According the Centers for Disease Control, traffic fatalities are the leading cause of death among teenagers, representing over one-third of all deaths.
But there are ways we can keep our teens safe on the road.
Alysia Huck explains in this segment of Raising North Dakota.
Your teen is officially a new driver, they’re excited to cruise Main with friends, blast the radio and be free, but with this newfound freedom comes risks.
Being a parent of two teenagers, Fred Nordstrom knows all too well that kids will be kids, and they don’t always make the decisions we hope for when behind the wheel.
Fred Nordstrom, father, “Unfortunately teens think they are invincible and they don’t know everything. They are not bullet proof, and all we can do is arm them with the knowledge we can pass on to them and hopefully they’ll make the right decisions.”
And Lieutenant Jeff Solemsaas says we can’t ever assume our kids will make the right choice when it comes to driving.
Lieutenant Jeff Solemsaas, BPD, “Most kids at that age don’t think long term consequences, they just don’t contemplate what are potential risks of something and I think that that is driving life in general. They just don’t have that ability to long term consequences of their actions now.”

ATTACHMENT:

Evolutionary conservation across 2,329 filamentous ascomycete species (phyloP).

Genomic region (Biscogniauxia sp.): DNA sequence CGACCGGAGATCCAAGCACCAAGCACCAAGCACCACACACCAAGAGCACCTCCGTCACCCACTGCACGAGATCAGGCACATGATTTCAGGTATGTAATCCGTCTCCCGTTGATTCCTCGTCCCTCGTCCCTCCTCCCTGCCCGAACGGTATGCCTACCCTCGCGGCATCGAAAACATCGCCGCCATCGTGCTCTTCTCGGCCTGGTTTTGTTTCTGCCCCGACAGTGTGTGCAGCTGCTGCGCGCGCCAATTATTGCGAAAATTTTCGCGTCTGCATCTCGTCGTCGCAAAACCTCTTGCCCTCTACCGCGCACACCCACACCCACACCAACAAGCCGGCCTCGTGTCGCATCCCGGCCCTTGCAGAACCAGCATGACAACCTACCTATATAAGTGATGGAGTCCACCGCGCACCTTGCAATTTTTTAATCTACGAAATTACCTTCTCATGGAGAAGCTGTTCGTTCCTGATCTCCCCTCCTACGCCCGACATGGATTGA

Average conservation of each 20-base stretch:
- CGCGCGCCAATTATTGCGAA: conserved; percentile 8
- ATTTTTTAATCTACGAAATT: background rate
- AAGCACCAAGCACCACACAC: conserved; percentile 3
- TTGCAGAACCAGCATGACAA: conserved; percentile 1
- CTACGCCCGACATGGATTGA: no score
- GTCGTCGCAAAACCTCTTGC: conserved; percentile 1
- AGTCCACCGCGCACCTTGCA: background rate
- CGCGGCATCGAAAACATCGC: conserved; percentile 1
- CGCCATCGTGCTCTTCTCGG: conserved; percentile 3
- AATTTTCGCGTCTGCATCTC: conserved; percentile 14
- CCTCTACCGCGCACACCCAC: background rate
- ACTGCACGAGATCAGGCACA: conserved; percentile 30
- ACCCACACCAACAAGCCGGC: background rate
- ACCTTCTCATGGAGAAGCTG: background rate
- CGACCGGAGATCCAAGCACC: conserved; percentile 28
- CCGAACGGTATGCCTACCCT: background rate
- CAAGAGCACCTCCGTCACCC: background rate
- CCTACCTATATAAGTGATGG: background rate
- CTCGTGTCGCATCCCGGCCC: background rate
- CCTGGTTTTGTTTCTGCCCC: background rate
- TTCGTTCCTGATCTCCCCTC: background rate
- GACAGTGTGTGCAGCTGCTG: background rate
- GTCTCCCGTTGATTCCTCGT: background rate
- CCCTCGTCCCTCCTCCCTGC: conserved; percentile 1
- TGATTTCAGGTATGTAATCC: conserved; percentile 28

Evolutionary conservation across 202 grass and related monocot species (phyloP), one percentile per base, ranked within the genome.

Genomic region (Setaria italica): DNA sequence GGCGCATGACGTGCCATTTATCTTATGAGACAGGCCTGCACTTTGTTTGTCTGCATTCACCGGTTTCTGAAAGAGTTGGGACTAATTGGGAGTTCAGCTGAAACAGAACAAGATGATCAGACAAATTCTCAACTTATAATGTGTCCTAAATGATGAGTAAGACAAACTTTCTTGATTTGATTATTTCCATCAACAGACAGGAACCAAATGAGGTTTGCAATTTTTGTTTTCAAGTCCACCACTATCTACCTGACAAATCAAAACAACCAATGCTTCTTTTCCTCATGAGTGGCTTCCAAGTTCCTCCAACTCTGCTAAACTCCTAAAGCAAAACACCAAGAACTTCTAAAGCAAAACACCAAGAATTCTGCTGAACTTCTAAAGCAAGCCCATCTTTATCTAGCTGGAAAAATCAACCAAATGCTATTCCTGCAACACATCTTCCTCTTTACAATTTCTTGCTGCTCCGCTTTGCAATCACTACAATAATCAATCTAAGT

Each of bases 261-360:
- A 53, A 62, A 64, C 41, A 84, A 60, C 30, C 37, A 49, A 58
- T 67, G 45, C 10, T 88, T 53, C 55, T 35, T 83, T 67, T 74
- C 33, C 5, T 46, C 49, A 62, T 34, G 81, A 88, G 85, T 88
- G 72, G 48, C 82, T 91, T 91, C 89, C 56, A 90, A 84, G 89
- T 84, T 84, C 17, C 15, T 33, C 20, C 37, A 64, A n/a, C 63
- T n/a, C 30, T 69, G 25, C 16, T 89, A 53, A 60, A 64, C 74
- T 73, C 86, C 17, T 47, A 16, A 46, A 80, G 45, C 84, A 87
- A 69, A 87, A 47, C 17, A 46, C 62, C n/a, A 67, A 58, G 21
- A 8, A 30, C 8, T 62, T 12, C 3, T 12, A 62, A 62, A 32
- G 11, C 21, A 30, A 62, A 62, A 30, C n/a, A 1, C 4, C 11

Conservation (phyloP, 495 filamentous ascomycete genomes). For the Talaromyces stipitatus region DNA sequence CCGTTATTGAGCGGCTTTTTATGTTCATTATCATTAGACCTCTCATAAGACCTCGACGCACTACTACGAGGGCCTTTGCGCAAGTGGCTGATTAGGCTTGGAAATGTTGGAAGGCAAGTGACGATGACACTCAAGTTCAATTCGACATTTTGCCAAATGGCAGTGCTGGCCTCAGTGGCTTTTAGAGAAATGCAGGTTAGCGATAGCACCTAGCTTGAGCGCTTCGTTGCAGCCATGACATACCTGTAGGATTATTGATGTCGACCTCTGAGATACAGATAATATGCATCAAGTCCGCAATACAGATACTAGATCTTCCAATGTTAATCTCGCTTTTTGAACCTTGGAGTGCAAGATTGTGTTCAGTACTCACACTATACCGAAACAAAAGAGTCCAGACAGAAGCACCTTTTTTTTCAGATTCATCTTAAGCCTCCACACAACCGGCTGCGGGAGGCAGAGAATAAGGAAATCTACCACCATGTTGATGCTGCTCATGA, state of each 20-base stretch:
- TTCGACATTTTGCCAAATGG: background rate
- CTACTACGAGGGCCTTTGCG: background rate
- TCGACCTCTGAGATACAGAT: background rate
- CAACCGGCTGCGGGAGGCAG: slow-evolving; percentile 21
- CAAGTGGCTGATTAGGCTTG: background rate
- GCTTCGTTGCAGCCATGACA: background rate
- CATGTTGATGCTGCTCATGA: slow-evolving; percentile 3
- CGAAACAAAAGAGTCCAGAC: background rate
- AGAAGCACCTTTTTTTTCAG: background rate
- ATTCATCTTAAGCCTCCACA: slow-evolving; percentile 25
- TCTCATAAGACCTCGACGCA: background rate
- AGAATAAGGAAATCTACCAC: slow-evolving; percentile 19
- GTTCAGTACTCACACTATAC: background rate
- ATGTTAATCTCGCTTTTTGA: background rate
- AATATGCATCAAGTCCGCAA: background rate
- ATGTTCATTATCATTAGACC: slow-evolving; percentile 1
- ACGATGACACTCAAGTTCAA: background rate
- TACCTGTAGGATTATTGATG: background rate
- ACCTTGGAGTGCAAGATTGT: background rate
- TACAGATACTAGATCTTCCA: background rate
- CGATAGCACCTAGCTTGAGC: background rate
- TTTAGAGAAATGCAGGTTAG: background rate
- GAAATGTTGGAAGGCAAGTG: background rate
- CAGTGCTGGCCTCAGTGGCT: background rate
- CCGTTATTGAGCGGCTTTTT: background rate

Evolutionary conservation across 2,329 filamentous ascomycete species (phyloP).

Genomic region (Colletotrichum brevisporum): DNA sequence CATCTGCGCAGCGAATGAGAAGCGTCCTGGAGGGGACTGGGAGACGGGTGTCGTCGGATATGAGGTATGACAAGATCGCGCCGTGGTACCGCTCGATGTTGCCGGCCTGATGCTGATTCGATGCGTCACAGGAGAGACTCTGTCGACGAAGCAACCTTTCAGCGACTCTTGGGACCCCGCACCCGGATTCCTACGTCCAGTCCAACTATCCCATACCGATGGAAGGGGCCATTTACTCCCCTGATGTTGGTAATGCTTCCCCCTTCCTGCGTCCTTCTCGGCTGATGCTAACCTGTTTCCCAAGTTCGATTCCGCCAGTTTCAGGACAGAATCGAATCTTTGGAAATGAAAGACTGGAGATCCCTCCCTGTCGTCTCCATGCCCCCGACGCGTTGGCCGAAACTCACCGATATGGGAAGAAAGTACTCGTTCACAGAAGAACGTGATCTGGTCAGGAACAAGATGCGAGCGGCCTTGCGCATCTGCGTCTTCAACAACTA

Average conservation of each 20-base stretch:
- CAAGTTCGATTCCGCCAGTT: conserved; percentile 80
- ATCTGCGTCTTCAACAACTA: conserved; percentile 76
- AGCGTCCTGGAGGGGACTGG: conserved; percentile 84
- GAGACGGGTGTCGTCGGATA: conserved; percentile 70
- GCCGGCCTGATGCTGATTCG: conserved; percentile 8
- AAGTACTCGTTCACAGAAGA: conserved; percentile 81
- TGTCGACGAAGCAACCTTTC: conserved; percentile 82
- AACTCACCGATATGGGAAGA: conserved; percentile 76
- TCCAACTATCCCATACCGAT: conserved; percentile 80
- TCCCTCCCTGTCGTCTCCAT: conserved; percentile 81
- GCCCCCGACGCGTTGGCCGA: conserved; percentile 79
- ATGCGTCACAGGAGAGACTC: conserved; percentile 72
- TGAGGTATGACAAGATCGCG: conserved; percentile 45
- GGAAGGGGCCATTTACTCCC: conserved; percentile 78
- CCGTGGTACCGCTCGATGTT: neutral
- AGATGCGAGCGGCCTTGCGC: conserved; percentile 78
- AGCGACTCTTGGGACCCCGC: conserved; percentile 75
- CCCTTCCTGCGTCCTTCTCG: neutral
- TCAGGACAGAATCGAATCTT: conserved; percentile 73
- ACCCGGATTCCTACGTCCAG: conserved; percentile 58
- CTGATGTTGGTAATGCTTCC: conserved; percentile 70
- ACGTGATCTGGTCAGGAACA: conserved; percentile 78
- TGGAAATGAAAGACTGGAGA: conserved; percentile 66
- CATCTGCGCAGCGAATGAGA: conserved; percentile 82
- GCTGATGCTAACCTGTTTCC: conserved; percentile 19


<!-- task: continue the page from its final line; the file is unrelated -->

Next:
When you combine a lack of foresight, peer pressure and speed, it can spell disaster.
And while drag racing, burnouts and spinning donuts may not be anything new, Lieutenant Solemsaas says authorities have seen it happening more often, especially during the lockdown.
Solemsaas, “There weren’t as many people moving around, which tended to let people drive a little faster because not as much traffic as typically is.”
So how do we prevent this from happening?
Solemsaas, “The parental role is paramount, obviously. They have to have that consistant, solid, good foundation just to be a safe driver, to drive defensively, understand the rules of the road. Know what your kids are doing when out driving around. How are they behaving.”
And with the technology right at our fingertips, it’s quite easy to be involved.
Nordstrom, “My wife has Life 360 on her phone, my girls have it on their phones. You get to see their speed, location, and anything that’s a hard brake, you’ll get a notification. You can ask what happened with the situation, you can ask why they had a hard brake.”
And ultimately, it allows you to be actively involved in your teen’s driving habits.
There are a number of apps to help reduce the likelihood that your teen will speed, text and drive, or other risky behaviors while driving.
Click here for a list of driver training schools in North Dakota.